During his 12 years in politics, Sen. Barack Obama has received nearly three times more campaign cash from indicted businessman Tony Rezko and his associates than he has publicly acknowledged, the Chicago Sun-Times said yesterday. The Illinois Democrat has collected at least $168,308 from Mr. Rezko and his circle, along with an unknown amount of money from people who attended fundraising events hosted by Mr. Rezko since the mid-1990s.

But seven months ago, the lawmaker told the newspaper his "best estimate" was that Mr. Rezko raised "between $50,000 and $60,000" during Mr. Obama's political career.

"Obama, who wants to be the nation's next president, has been purging some of those donations — giving charities more than $30,000 he got from Rezko and three of his business partners referenced in Rezko's federal indictments. All three attended a lavish fundraiser Rezko hosted for Obama four years ago," the Sun-Times said.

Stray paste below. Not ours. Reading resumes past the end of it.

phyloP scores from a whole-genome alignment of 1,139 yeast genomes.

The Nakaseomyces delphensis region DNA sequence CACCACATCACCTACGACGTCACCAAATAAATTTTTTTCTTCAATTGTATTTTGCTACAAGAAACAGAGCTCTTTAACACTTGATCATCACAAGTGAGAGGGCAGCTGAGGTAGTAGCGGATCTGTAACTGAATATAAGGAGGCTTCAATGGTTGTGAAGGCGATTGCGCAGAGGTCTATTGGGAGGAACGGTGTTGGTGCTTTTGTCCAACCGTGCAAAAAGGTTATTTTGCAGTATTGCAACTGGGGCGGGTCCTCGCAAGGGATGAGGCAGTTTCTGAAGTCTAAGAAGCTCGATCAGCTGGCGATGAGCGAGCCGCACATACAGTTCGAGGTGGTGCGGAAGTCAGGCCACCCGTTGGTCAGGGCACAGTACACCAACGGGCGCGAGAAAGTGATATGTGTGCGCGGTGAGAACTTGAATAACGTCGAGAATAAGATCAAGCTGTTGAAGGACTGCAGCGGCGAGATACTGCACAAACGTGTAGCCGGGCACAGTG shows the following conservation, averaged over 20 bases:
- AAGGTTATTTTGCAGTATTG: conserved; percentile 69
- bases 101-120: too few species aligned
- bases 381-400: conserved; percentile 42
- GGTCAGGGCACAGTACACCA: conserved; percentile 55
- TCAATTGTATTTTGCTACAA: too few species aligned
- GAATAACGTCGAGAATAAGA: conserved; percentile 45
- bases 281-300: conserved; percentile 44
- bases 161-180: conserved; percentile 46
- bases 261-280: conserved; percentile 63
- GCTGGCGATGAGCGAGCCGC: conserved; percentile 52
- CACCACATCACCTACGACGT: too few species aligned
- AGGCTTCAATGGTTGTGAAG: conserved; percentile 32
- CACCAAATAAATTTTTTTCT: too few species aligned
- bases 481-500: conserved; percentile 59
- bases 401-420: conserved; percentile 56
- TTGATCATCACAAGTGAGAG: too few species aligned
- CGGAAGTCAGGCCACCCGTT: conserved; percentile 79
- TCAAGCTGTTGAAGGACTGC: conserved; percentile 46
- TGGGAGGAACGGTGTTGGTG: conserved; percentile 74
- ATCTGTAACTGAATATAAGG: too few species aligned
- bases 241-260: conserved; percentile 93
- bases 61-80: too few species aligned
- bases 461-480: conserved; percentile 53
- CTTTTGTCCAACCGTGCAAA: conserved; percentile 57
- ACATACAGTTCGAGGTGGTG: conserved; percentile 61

"Obama, however, has kept $6,850 from others who also are referenced in Rezko's indictments. Obama also has hung on to contributions from doctors whom Rezko helped appoint to a state government panel involved in some of Rezko's alleged fraud schemes."

Hola, America

Those hit hardest by the effects of massive illegal immigration are often legal American black and Hispanic citizens, say two groups opposed to free-for-all borders and freewheeling amnesty.

"More often than not, the faces of those most directly harmed by mass illegal immigration are brown or black," said Al Rodriguez, chairman of You Don't Speak for Me, a coalition of American Hispanics opposed to giving amnesty to illegal aliens.